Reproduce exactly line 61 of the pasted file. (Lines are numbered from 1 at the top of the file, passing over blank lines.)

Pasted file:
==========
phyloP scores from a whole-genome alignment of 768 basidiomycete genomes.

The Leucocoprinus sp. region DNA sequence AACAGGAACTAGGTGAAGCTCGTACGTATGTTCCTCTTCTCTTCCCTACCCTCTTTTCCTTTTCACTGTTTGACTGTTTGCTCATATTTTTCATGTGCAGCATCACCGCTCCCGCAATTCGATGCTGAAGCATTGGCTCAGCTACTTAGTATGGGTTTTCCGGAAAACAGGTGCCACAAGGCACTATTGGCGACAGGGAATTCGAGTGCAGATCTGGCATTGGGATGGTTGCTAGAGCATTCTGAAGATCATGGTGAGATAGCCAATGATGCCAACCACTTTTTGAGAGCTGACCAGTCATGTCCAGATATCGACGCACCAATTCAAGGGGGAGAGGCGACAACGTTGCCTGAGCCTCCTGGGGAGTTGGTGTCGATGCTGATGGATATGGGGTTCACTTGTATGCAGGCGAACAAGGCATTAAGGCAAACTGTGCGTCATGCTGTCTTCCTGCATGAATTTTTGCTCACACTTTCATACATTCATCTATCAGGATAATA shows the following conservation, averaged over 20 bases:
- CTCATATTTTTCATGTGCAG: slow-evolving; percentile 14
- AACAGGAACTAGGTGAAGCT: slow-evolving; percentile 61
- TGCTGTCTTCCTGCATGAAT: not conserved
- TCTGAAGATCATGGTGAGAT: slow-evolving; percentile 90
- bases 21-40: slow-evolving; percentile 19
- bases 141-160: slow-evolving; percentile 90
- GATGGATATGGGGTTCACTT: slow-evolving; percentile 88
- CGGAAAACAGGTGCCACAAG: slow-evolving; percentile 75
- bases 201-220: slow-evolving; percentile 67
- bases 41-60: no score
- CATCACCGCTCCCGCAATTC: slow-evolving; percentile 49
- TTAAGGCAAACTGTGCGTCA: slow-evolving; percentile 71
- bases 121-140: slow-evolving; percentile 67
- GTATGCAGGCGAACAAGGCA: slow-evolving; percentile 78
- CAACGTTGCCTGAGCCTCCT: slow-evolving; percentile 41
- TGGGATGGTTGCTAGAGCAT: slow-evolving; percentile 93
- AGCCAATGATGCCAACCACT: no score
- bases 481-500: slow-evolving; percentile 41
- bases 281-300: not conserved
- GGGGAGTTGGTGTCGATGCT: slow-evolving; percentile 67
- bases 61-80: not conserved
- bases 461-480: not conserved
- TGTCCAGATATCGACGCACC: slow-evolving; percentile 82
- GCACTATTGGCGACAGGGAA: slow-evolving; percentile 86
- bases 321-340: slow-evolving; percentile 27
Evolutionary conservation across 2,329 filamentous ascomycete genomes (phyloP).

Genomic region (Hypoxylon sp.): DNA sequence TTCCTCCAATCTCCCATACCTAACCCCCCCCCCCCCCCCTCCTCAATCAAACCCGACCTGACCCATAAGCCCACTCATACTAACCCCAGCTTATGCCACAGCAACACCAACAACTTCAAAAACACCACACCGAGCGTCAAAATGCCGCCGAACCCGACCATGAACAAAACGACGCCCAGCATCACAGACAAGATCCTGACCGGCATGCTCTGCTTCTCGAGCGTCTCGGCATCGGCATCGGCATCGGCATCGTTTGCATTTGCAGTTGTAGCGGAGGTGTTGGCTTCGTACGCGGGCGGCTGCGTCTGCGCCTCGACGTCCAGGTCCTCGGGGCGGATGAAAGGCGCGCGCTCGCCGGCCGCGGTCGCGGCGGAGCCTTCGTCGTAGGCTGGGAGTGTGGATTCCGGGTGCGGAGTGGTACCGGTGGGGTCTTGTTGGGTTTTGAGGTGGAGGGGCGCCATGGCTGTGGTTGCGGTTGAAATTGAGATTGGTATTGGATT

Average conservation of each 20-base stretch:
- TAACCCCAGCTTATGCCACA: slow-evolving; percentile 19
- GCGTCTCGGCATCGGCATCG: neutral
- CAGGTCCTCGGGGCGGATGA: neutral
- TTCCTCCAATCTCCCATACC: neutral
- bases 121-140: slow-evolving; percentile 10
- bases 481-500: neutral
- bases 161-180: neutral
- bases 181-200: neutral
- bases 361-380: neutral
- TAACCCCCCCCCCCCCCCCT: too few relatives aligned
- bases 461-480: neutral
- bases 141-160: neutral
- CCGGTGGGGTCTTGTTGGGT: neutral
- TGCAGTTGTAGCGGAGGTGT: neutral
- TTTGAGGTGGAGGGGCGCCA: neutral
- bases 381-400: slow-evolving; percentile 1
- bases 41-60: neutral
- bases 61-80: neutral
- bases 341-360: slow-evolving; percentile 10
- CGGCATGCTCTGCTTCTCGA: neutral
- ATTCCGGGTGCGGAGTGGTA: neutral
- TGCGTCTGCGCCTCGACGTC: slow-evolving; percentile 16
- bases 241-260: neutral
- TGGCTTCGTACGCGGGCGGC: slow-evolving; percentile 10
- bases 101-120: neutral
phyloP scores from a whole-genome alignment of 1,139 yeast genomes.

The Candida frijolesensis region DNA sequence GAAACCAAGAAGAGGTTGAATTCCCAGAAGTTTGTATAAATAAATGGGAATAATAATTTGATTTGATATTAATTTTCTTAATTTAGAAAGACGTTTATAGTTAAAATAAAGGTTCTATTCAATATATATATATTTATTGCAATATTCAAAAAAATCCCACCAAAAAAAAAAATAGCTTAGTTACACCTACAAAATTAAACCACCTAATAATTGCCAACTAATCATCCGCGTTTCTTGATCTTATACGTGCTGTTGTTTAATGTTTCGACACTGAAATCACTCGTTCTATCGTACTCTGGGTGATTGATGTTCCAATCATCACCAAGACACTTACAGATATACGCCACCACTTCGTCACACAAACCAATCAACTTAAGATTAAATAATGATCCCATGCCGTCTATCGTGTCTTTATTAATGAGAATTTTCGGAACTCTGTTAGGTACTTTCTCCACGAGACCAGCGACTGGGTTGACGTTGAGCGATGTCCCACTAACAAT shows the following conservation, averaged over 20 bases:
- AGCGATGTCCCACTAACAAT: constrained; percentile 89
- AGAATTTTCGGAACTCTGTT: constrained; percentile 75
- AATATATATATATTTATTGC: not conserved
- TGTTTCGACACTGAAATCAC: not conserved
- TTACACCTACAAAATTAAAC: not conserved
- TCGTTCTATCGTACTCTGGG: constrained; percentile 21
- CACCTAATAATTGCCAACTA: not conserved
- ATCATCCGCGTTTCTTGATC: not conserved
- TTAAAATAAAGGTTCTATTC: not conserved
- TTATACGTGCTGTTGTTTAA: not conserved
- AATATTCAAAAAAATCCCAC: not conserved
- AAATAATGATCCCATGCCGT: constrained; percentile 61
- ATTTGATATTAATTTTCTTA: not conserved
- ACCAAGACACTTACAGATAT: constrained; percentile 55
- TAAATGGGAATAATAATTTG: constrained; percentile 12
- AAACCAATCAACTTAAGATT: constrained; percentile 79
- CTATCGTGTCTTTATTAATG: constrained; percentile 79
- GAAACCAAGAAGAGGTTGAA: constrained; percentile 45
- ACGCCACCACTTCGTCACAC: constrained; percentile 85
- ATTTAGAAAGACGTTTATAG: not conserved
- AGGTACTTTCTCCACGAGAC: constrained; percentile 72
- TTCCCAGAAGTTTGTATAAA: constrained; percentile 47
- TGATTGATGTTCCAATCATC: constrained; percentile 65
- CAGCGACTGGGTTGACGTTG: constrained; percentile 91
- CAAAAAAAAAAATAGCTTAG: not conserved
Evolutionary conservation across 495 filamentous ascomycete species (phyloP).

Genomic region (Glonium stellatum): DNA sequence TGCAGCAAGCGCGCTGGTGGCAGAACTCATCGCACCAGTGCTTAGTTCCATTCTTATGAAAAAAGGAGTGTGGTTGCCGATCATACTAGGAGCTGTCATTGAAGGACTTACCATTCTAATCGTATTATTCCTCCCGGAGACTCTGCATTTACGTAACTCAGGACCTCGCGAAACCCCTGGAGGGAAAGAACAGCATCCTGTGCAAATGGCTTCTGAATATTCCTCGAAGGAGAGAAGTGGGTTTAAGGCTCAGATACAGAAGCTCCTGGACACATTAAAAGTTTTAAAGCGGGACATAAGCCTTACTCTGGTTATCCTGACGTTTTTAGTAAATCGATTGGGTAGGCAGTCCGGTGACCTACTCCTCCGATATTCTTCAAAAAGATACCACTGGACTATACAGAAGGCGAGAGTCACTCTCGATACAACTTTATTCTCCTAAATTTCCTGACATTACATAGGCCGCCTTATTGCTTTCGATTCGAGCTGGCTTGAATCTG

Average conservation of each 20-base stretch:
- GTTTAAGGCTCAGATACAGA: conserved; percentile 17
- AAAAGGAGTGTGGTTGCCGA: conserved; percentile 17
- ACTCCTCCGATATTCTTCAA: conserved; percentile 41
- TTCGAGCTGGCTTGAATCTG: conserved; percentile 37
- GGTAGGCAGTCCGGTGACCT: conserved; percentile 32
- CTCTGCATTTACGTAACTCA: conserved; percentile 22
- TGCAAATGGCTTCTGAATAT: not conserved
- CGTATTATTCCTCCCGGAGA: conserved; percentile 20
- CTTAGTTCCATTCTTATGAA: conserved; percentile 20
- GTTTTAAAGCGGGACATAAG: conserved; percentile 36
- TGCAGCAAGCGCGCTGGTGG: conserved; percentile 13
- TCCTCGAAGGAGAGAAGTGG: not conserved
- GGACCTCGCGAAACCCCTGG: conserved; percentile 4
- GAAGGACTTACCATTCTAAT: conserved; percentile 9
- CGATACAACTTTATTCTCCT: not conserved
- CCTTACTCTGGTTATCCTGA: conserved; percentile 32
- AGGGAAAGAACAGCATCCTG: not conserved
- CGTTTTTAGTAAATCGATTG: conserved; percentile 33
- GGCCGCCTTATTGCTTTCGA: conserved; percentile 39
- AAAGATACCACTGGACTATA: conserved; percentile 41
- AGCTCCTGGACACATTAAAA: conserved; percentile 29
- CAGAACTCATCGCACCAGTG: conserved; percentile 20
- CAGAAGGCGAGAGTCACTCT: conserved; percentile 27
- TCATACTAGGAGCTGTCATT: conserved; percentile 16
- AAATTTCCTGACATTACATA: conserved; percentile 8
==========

- TGTTTCGACACTGAAATCAC: not conserved